"We review the denial of a request for injunctive relief for an abuse of discretion." S & R Corp. v. Jiffy Lube Intern., Inc., 968 F.2d 371, 374 (3d Cir. 1992) (citing Opticians Ass'n of Am. v. Independent Opticians of Am., 920 F.2d 187, 192 (3d Cir. 1990)). "A district court abuses its discretion when its decision rests upon a clearly erroneous finding of fact, an errant conclusion of law, or an improper application of law to fact." Hofkin v. Provident Life & Accident Ins. Co., 81 F.3d 365, 369 (3d Cir. 1996) (citations omitted). This court "cannot reverse unless the trial court has committed an obvious error in applying the law or a serious mistake in considering the proof." Opticians, 920 F.2d at 192 (citing Freixenet, S.A. v. Admiral Wine & Liquor Co., 731 F.2d 148, 150 (3d Cir. 1984)).
When ruling on a motion for preliminary injunctive relief, a district court must consider four factors: (1) the likelihood that plaintiff will prevail on the merits at final hearing; (2) the extent to which plaintiff is being irreparably harmed by the conduct complained of; (3) the extent to which defendant will suffer irreparable harm if the preliminary injunction is issued; and (4) the public interest. Jiffy Lube, 968 F.2d at 374 (citing Hoxworth v. Blinder, Robinson & Co., 903 F.2d 186, 197-98 (3d Cir. 1990)); Opticians, 920 F.2d at 191-92 (citing Bill Blass, Ltd. v. SAZ Corp., 751 F.2d 152, 154 (3d Cir. 1984)).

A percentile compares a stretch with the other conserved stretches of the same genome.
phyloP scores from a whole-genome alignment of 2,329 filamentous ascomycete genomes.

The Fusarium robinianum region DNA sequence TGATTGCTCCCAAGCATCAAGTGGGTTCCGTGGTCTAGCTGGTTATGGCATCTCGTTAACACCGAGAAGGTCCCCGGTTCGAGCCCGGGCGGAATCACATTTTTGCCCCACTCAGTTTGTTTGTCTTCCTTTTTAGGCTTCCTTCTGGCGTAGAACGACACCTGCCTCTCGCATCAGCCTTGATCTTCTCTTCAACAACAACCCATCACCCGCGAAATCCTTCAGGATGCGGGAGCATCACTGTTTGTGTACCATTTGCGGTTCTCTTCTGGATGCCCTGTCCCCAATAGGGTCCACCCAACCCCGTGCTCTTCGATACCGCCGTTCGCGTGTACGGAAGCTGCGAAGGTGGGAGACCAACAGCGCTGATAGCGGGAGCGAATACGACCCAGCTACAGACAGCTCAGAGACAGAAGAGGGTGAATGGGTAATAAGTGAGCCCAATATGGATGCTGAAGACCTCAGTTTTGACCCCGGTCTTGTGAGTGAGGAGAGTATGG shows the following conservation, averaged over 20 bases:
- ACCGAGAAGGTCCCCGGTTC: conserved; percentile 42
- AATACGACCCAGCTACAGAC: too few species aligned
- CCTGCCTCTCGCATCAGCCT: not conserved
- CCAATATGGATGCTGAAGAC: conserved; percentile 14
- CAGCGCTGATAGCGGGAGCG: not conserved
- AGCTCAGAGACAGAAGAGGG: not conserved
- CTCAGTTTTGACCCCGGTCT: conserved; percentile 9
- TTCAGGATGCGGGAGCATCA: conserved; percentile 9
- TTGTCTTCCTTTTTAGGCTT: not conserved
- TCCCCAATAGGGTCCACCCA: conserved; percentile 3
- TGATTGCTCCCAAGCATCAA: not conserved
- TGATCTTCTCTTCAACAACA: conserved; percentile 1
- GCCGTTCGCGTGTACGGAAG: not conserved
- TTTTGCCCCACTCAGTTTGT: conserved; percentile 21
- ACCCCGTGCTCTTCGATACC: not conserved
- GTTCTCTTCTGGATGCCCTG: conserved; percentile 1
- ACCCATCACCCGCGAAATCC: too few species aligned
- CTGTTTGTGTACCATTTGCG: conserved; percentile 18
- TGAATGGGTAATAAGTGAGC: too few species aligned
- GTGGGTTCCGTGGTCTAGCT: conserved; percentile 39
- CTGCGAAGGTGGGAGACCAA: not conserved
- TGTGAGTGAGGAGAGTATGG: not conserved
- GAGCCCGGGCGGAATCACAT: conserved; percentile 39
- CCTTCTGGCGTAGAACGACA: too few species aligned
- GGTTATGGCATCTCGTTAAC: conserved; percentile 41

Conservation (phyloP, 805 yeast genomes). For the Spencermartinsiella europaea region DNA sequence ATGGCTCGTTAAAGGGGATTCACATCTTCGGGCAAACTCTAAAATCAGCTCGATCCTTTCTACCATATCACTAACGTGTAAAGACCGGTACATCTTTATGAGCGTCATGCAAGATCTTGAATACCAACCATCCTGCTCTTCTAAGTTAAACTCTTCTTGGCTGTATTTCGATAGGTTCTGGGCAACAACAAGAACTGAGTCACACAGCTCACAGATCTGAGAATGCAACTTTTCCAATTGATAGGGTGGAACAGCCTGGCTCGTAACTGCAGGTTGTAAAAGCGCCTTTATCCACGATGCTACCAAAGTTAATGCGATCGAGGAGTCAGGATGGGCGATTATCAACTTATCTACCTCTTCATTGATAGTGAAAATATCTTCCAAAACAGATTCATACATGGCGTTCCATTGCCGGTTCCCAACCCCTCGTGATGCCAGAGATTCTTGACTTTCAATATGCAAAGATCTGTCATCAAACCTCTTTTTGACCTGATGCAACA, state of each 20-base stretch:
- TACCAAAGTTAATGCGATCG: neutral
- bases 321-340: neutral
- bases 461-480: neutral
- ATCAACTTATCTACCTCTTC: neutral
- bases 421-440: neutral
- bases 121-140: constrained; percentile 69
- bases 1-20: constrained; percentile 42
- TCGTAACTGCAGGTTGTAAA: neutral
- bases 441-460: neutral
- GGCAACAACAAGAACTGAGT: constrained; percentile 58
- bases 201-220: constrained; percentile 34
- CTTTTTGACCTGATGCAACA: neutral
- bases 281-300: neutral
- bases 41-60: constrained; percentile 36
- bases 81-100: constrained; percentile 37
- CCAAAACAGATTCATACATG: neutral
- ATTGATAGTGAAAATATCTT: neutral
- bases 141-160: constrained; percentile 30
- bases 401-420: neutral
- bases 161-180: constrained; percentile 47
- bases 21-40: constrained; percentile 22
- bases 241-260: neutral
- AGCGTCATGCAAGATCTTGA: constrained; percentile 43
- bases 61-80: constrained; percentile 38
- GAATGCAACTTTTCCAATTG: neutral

The district court determined that the first and second factors--the likelihood that Hardee's and MRO would prevail on the merits and irreparable harm to Hardee's and MRO as a result of Pappan's continued non-consensual use of the ROY ROGERS marks--weighed in favor of granting preliminary injunctive relief. The district court then balanced Pappan's irreparable harm against Hardee's and MRO's irreparable harm and determined that the balancing of hardships weighed against granting preliminary injunctive relief. Accordingly, the district court declined to consider the fourth factor as all four (4) factors must favor the granting of injunctive relief. However, the court then noted that the public interest weighed in favor of granting preliminary injunctive relief. Report & Recommendation, 11 n. 13.